The record number of fires in Brazil’s Amazon rainforest has coincided with a sharp drop in fines for environmental violations, BBC analysis has found.
Official data from Brazil’s environment agency shows fines from January to 23 August dropped almost a third compared with the same period last year.
At the same time, the number of fires burning in Brazil has increased by 84%.
It is not known how many of these fires have been set deliberately, but critics have accused President Jair Bolsonaro’s administration of “green lighting” the destruction of the rainforest through a culture of impunity.
Mr Bolsonaro has sent in the military to help put out the fires after coming under pressure from the international community, saying he wanted to “help protect” the Amazon.
The largest rainforest in the world, the Amazon is a vital carbon store that slows down the pace of global warming. It is known as the “lungs of the world” and is home to about three million species of plants and animals, and one million indigenous people.
What does the data show?
Analysis by BBC Brasil shows the number of fines handed out by the Brazilian Institute of Environment and Renewable Natural Resources (Ibama) for environmental violations has dropped significantly since Mr Bolsonaro took office on 1 January.
- This year saw the lowest number of fines handed out by the agency in a decade (in the period between January and August)
- Between 1 January and 23 August 2019, the total number of fines handed out was 6,895
- Ibama handed out 9,771 fines during the same period in 2018: a drop of 29.4%
- The total number of fines relating to “flora” – which includes deforestation and burning – dropped from 4,138 to 2,535 over the same period
- And in the nine states that make up the Brazilian Amazon, the drop in fines relating to flora dropped from 2,817 to 1,627
Why has there been a drop?
Neither Ibama nor the ministry of the environment answered the BBC’s queries about the figures.
Mariangélica de Almeida, a professor of environmental law who has defended clients over unfair fines, suggested to BBC Brasil that the figures for previous years could have reflected a culture of over-fining, in order to meet goals.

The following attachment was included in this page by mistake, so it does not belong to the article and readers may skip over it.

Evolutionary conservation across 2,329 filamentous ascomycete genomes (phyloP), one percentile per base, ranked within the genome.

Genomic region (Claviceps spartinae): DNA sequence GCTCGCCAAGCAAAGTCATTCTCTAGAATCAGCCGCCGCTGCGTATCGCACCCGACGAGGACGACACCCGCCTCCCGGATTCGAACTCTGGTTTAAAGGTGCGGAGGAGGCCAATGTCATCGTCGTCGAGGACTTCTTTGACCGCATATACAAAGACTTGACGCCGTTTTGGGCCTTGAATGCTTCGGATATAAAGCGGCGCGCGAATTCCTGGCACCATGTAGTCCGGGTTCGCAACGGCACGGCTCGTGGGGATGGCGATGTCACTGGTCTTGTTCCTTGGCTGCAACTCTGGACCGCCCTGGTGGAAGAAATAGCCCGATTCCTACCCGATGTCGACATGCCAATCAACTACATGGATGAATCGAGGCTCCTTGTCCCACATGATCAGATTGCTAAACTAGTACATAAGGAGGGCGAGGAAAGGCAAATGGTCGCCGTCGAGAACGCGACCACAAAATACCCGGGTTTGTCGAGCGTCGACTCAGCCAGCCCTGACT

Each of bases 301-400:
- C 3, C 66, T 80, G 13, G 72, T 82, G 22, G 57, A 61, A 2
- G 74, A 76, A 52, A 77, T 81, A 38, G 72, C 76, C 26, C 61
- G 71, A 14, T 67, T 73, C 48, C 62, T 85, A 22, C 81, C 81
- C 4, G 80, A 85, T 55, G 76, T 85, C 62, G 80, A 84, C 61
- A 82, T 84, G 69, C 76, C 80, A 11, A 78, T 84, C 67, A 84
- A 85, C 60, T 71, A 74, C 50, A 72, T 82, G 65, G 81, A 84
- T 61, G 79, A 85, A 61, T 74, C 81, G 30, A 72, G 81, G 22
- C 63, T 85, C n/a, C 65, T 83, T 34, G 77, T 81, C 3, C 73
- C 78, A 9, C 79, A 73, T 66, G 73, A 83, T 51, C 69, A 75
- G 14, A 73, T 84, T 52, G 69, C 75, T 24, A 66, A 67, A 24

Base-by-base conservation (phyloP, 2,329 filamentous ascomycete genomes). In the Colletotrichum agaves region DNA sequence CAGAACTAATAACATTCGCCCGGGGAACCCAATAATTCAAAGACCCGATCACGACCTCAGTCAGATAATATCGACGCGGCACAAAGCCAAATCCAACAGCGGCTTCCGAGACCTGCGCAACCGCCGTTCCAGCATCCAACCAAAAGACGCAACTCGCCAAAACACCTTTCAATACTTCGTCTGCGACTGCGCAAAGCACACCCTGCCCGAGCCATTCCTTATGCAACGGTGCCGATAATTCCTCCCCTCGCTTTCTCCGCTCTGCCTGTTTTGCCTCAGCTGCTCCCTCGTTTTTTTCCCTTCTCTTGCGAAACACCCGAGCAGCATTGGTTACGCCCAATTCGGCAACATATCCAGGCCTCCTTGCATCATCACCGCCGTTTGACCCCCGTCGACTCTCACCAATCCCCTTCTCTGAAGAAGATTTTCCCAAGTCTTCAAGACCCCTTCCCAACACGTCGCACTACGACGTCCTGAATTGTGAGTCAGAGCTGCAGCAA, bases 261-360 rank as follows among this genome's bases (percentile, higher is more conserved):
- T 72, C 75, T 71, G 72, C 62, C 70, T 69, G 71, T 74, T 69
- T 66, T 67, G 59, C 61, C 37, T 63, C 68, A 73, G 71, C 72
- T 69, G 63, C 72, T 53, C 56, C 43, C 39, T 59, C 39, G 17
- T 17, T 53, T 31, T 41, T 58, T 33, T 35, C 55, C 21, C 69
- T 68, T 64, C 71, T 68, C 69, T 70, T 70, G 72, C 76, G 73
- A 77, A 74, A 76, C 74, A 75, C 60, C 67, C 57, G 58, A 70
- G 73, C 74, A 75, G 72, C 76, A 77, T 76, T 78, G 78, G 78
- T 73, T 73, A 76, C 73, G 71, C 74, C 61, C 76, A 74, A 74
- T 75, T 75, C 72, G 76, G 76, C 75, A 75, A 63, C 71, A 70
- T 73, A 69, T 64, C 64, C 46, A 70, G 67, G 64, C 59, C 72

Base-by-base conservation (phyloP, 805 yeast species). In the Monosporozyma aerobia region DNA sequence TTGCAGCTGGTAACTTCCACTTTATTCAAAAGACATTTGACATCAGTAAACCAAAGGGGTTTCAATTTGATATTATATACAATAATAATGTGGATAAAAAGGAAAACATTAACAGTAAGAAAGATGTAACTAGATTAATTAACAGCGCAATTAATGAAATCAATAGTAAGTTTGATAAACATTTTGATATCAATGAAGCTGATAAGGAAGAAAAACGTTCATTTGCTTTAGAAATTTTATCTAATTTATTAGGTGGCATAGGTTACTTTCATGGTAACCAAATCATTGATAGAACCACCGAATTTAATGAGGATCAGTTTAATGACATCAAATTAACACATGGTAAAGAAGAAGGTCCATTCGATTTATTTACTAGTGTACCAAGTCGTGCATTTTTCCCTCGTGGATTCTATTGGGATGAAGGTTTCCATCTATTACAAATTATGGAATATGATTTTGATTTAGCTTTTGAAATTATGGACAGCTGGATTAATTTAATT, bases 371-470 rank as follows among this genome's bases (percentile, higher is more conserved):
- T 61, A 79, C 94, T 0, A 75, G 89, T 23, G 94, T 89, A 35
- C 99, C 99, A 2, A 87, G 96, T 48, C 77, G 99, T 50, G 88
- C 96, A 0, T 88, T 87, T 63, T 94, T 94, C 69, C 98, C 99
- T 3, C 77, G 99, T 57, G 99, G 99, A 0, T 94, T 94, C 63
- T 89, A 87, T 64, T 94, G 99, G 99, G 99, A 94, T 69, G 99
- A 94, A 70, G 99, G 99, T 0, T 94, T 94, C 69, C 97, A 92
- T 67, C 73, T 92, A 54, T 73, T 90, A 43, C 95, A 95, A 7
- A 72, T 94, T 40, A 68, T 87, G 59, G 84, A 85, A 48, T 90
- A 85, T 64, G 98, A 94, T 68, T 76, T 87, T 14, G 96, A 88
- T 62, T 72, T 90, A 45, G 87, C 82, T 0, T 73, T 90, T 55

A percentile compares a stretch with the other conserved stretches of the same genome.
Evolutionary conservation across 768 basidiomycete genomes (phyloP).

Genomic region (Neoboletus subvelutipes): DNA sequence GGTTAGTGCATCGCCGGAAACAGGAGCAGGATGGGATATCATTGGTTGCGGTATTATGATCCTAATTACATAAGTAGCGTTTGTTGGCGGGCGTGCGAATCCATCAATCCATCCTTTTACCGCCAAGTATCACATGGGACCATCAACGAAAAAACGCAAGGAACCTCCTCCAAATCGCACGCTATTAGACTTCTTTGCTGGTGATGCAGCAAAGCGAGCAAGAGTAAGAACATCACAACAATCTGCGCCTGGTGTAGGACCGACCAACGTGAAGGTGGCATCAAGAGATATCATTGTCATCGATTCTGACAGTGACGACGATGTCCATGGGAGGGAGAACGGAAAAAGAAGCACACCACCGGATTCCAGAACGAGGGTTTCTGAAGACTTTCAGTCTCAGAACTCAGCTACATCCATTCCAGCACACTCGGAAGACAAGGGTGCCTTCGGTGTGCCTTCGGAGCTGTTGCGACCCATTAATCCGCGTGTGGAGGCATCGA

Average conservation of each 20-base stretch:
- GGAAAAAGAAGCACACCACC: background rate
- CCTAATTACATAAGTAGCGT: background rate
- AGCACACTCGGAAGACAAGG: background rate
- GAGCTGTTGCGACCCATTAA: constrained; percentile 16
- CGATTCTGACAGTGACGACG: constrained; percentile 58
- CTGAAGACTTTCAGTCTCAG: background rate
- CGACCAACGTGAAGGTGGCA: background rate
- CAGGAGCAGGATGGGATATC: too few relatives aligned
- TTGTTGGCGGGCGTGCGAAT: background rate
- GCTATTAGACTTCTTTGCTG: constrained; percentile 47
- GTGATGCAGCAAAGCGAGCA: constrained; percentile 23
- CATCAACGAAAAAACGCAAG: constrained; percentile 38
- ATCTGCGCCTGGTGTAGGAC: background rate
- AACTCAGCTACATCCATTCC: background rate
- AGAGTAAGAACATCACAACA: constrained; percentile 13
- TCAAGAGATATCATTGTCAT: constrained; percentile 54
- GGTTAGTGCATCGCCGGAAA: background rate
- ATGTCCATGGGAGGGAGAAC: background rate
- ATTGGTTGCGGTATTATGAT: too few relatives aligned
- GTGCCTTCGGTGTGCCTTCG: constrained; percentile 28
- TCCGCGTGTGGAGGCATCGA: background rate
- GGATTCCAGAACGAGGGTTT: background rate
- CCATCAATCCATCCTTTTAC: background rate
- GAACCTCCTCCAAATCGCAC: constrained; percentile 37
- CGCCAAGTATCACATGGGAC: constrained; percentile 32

However, others have pointed the finger directly at Mr Bolsonaro, who has scorned environmental activists and declared his support for clearing areas of the Amazon for agriculture and mining.
Elisabeth Uema, who retired from Ibama last year, said it was clear even before Mr Bolsonaro was elected that he did not like Ibama. During his campaign, he pledged to limit fines for damaging the rainforest and to weaken the influence of the environmental agency.
The message was further underlined in April when Mr Bolsonaro ordered an investigation into officials who burned tractors and trucks belonging to loggers who were allegedly involved in illegal activities in the Jamari National Forest. This was a long-held policy seen as a deterrent against illegal loggers.
The agency’s work, she said, had also been hampered by the fact that just eight of its 27 offices across the country now had a permanent head.
“The usual inspections, which had been planned since 2018, are happening. But little beyond that,” Ms Uema, now the executive secretary of Ascema Nacional, the body representing Ibama employees, told BBC Brasil.